Buhari, “next level” and the burden of expectations by Kadiri Abdulrahman




On May 29, President Muhammadu Buhari took oath of office for the second time as Nigeria’s president.

He was first sworn-in on the same date in 2015 as president, after his election victory preceded by intensive campaign mantra — “change’’.

Considering the “change’’ mantra in 2015 and what it entails, expectations were high, especially in the provision of adequate security and working economy that had been parts of the country’s challenge before Buhari’s inauguration.

After the first tenure of four years in office of Buhari, Nigerians are expressing diverse opinions about the president’s stewardship in that regard.

While some believe that the president has done well considering the myriad challenges he met when he first assumed office, others, especially opposition politicians, believe that not much has been achieved since Buhari took the mantle of leadership in 2015.

The government insists that it has concentrated much of the attention on fighting insecurity, corruption and revamping the country’s distressed economy.

The government claims that it has also succeeded in curtailing the impunity of the Boko Haram insurgent group that had, hitherto, occupied some local government areas in the north-eastern states of Borno, Yobe and Adamawa.

The Nigerian security agents also note that they have restricted insurgent activities to the fringes of the Sambisa forest and substantially degraded the evil, terrorist group.

The Federal Government claims that it has recorded huge successes in its anti-corruption war by making recovery of looted national assets and prosecuting hundreds of corrupt former government officials.

Analysts, however, observe that Buhari’s administration been commended for revamping and diversifying the mono-product Nigerian economy by investing heavily in the agriculture revolution, and massive infrastructure upgrade.

They express optimism that the second tenure of the present administration will address certain challenges that are dragging the country’s development.

They admit that expectations are high, especially on how to consolidate on the previous achievements of the present administration.

Dr Ibrahim Shuwa, a sociologist, says Buhari’s administration is expected to provide urgent solutions to the socio-economic challenges facing the nation and its citizens.

He suggests that the people’s expectation for a pragmatic change in every aspect of national life is quite high.

“The people’s expectation for a pragmatic change in every aspect of national life is quite high and if they fail to see changes soon, they will be somewhat disillusioned,’’ he notes.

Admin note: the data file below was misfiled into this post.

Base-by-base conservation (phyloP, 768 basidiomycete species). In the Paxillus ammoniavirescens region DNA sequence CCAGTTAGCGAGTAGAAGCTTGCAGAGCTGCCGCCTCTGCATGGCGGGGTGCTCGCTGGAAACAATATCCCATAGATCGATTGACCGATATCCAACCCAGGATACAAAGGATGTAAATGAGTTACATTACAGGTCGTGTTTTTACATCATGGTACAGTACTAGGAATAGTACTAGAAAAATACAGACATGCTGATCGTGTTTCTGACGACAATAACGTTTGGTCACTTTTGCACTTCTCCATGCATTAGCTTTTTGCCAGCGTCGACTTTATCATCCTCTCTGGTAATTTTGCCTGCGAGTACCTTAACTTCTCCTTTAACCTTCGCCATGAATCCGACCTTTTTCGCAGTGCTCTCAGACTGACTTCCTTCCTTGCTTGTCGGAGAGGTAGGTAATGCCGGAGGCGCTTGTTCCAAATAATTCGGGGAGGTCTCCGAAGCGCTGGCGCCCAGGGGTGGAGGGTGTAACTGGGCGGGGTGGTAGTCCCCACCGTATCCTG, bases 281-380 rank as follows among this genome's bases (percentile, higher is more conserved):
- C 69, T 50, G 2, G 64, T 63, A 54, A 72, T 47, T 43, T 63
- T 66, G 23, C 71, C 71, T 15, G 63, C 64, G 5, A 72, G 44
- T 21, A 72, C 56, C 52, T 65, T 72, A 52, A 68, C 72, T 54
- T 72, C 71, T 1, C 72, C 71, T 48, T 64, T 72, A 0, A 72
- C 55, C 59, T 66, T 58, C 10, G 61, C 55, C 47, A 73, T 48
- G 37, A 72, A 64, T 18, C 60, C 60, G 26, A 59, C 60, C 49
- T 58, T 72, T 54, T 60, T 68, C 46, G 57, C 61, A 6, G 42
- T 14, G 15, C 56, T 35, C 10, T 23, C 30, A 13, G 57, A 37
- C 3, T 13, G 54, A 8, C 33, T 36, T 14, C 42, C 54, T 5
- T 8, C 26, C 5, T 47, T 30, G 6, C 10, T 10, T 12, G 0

Shuwa, however, notes that while some Nigerians appreciate the enormity of the challenges facing the country, others want nothing short of quick solutions to the problems.

Sharing similar sentiments, Mr Kunle Onas, a civil servant, recalls that Buhari has pledged to stimulate Nigeria’s economic turn-around and create the basis for its prosperity, stressing that there should be no excuses for failure in that regard.

He expresses confidence in the personality of the president and what he describes as his tested integrity to move the nation forward.

“During the campaigns, the term next level was the in-thing; we believe that Mr President already has plans in place to improve wellbeing of Nigerians based on that mantra,’’ he observes.

He commends the president for resolving the, hitherto, recurrent challenge of fuel scarcity, advising him to fix the country’s refineries as a matter of urgency.

Further to that, Mr Steve Ade, a contractor, advises the government to place considerable emphasis on the country’s security.

“Mr President should use his experience in the military to enhance the security of the citizens’ lives and property, especially by curtailing the Boko Haram insurgents, banditry and kidnapping that are now prevalent across the country.

“We want a safe country where citizens will be able to live and work in any part of the country without fear.

“I understand that the government has done a lot in terms of battling the insurgents but so much still needs to be done,’’ he observes.

Concerned about the development of the country, Buhari has consistently expressed dissatisfaction about unimpressive level of unemployment in the country in spite of the creation of several jobs in agricultural and construction sectors between 2015 and 2019.

In addition, the government says it has continued to create atmosphere that is conducive for employment generation through massive infrastructure upgrade across the country.

Irrespective of the challenges, observers insist that there is a compelling need for all Nigerians to desire to live in prosperity, considering the nation’s natural endowments.

However, Buhari has pledged to meet aspirations of Nigerians, advising them to be realistic in their expectations from his government.

“We shall correct that which does not work and improve that which does. We shall not stop, stand or idle. We shall, if necessary, crawl, walk and run to do the job you have elected us to do.

“I realise that the expectations of our people today are quite high; their commitment to change has been strong and their belief in us is unshaken.

“While we pledge to begin doing our best without delay, we would like to appeal to them to appreciate the gravity of our situation so that we become more realistic in our expectations,’’ he promises.(NANFeatures)




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